Officials in Arizona on Dec. 5 certified the results of the 2022 midterms after coercing supervisors in at least one county to certify vote tallies.
Arizona Secretary of State Katie Hobbs, a Democrat, canvassed the election and Arizona Gov. Doug Ducey, a Republican, oversaw the ceremony, which certified Hobbs as the winner of the gubernatorial race.
Hobbs, who refused to recuse herself from overseeing the election, cracked jokes and thanked voters during the brief ceremony, which Republican Arizona Attorney General Mark Brnovich and Arizona Supreme Court Justice Robert Brutinel also attended.
“These signed and sealed documents now constitute the official canvass and results of the Nov. 8th, 2022 general election,” Hobbs said.
She and Ducey then signed the certificate finding Sen. Mark Kelly (D-Ariz.) the winner in the U.S. Senate race over Republican Blake Masters.
“Because of your participation, our democratic institutions thrived,” Hobbs told voters. “Stay engaged and keep voting.”
Ducey said that he was upholding the law by participating in the ceremony and said that it recognized the votes that voters cast. He also said the certification means Arizona can move forward.
Hobbs’s office just referred two supervisors in Cochise County to Brnovich’s office for allegedly committing crimes when they refused to certify the midterm results.
Cochise County’s Board of Supervisors certified the results on Dec. 1. It was the last of 15 counties to do so. The certification came after a Nov. 28 deadline outlined in state law, on orders from a judge.
Hobbs is now the governor-elect and Adrian Fontes, a Democrat who used to be Maricopa County’s recorder, is the secretary of state-elect.
The margin in several races is so slim that a recount is expected to be ordered. The races are for attorney general, state superintendent, and one of the state legislative seats.
Arizona law requires recounts if the margin is within 0.5 percentage points.
Democrat Attorney General candidate Kris Mayes leads Republican Abe Hamadeh by 511 votes out of more than 2.5 million cast. Republican Tom Horne leads Democrat Kathy Hoffman by about 9,000 votes in the race for state superintendent. In the battle to represent Arizona District 13, three candidates all received between 43,558 and 47,177 votes.
At least one county official said he was coerced to certify the results.
Mohave County Board of Supervisors Chairman Ron Gould said in late November that he voted “under duress” because he was informed that he would be arrested and charged with a felony if he did not.
Officials in Mohave said they believed their elections ran smoothly but pointed to widespread problems in Maricopa County, where tabulators stopped working properly at dozens of polling sites on Election Day, affecting an estimated 16,000 ballots.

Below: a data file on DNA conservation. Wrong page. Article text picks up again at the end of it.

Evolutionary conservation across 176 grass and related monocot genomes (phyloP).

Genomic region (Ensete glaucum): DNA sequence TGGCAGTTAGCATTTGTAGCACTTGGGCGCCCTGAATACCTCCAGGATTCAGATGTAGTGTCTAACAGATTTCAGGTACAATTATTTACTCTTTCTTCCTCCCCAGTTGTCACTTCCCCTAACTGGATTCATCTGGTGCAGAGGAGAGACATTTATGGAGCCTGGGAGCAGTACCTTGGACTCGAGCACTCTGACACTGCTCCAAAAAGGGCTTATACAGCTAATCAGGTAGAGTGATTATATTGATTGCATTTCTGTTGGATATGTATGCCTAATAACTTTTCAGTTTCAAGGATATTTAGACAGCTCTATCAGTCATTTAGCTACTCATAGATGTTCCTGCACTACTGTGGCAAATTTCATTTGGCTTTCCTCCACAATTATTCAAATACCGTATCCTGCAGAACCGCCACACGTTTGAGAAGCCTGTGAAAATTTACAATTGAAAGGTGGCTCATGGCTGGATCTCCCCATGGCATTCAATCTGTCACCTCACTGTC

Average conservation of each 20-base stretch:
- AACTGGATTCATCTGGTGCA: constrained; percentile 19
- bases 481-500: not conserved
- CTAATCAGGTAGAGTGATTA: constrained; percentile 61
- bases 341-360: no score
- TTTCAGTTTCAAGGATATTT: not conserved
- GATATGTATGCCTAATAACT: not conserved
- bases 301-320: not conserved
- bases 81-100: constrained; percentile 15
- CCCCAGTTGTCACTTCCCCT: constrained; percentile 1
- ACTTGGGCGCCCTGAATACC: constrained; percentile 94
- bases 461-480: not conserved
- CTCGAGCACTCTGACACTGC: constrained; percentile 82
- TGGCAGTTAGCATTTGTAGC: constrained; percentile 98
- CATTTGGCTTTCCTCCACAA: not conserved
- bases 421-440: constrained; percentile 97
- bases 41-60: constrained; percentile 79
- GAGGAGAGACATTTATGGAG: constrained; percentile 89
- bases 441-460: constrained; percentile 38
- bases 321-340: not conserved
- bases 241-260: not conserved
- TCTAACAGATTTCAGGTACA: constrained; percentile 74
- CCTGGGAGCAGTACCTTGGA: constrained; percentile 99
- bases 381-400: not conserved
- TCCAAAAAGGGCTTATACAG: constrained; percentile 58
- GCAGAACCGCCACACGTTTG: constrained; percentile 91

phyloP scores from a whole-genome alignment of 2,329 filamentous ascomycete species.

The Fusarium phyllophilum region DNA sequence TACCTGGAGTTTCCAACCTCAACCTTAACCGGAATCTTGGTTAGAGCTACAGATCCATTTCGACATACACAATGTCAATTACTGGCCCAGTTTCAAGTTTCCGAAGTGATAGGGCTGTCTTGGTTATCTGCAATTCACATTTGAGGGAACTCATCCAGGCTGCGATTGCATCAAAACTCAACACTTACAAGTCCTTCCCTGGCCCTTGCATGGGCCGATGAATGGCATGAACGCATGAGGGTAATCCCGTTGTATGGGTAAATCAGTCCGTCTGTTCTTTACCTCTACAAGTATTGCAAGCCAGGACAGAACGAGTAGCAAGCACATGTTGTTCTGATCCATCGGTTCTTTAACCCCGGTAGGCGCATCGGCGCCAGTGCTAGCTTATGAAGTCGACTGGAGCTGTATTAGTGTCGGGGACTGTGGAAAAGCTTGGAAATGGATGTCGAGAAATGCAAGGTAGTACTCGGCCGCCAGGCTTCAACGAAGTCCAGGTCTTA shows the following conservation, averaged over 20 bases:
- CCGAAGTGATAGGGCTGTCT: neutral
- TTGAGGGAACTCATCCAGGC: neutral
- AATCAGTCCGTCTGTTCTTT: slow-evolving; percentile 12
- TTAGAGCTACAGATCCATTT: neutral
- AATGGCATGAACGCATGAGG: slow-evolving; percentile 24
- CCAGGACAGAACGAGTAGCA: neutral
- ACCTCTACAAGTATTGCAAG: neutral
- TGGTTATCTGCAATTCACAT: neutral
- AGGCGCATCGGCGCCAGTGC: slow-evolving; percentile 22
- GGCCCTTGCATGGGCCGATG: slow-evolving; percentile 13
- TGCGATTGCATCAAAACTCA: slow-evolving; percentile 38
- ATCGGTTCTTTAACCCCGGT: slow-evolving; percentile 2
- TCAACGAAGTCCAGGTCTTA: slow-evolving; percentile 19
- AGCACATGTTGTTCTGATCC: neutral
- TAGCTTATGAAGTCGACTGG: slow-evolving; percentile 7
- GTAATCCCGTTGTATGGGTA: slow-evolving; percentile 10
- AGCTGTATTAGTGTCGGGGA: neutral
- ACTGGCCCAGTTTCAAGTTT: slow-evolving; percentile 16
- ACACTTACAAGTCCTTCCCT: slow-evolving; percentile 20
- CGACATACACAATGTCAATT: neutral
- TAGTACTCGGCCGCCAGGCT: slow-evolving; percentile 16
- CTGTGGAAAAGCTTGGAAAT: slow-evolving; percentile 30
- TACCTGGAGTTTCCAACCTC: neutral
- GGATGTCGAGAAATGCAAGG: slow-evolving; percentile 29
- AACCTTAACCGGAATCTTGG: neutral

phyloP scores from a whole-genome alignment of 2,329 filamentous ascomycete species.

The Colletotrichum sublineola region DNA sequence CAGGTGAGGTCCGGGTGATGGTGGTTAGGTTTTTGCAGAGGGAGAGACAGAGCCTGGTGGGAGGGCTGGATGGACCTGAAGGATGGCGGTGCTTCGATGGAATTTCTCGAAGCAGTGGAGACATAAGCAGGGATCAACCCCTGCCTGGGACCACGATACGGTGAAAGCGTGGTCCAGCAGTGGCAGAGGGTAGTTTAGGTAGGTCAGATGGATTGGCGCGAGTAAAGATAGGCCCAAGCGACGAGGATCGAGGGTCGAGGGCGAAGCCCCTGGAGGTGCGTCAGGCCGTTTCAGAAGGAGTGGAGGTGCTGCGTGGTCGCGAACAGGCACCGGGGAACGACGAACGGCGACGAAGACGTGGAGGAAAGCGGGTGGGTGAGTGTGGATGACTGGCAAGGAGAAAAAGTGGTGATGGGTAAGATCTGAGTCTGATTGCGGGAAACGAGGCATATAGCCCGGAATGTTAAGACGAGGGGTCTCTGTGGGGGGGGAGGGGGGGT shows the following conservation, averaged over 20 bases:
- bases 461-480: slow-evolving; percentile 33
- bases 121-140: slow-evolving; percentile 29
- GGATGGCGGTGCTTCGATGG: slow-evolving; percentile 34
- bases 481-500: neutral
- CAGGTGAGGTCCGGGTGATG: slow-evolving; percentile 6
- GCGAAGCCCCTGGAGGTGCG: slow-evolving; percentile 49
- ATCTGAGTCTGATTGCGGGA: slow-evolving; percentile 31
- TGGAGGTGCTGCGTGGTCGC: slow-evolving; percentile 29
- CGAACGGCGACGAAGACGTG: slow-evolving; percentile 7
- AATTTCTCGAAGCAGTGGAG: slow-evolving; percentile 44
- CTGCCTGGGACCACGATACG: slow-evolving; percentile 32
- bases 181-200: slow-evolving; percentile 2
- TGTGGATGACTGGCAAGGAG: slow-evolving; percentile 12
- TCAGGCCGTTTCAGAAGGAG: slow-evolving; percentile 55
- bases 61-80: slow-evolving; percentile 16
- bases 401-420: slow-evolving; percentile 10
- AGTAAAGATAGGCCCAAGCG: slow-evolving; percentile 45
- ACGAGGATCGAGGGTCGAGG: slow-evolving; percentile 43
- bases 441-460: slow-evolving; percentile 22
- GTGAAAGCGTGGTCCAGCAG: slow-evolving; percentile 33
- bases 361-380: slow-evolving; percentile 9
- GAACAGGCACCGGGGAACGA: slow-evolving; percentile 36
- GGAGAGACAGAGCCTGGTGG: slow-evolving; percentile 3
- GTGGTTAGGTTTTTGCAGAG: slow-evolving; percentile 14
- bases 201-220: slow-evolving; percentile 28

The Maricopa County Board of Supervisors voted to certify the results on Nov. 28. after hearing from members of the public, many of whom said the certification should be delayed until all legal challenges are resolved.
Election officials said the county followed state and federal laws, responding to Brnovich’s office, which had asked for an explanation about the malfunctioning equipment and long lines.
Both Kari Lake, the Republican who vied with Hobbs to succeed term-limited Ducey, and Hamadeh, the Republican running to succeed Brnovich, have filed lawsuits over the election.
Lake sued Maricopa County officials on Nov. 23 over the tabulator problems, requesting a judge compel the officials to produce certain records.
Lake’s lawyers were sanctioned last week over an earlier lawsuit they had filed which the judge described as a baseless filing.
Lake’s campaign, meanwhile, said the judge, Obama-appointed U.S. Judge John Tuchi, appeared to want “to send a message.”
“The message is if you lose shut up and don’t come to court. The message is not that you lost a case or acted in bad faith,” the campaign said.
Lake has vowed to launch additional lawsuits.
Hamadeh, meanwhile, said issues in at least 15 counties led to “the unlawful denial of the franchise to certain qualified electors” and erroneous vote counts.
His suit was dismissed on Nov. 30, with a judge ruling that the suit could not be filed until after Arizona certifies the election.
Arizona law lets voters contest an election but states that such a challenge must be lodged “within five days after completion of the canvass of the election and declaration of the result thereof by the secretary of state or by the governor.”
Hobbs said Monday that the election “was conducted with transparency, accuracy, and fairness, in accordance with Arizona’s election laws and procedures.”
Allan Stein contributed to this report.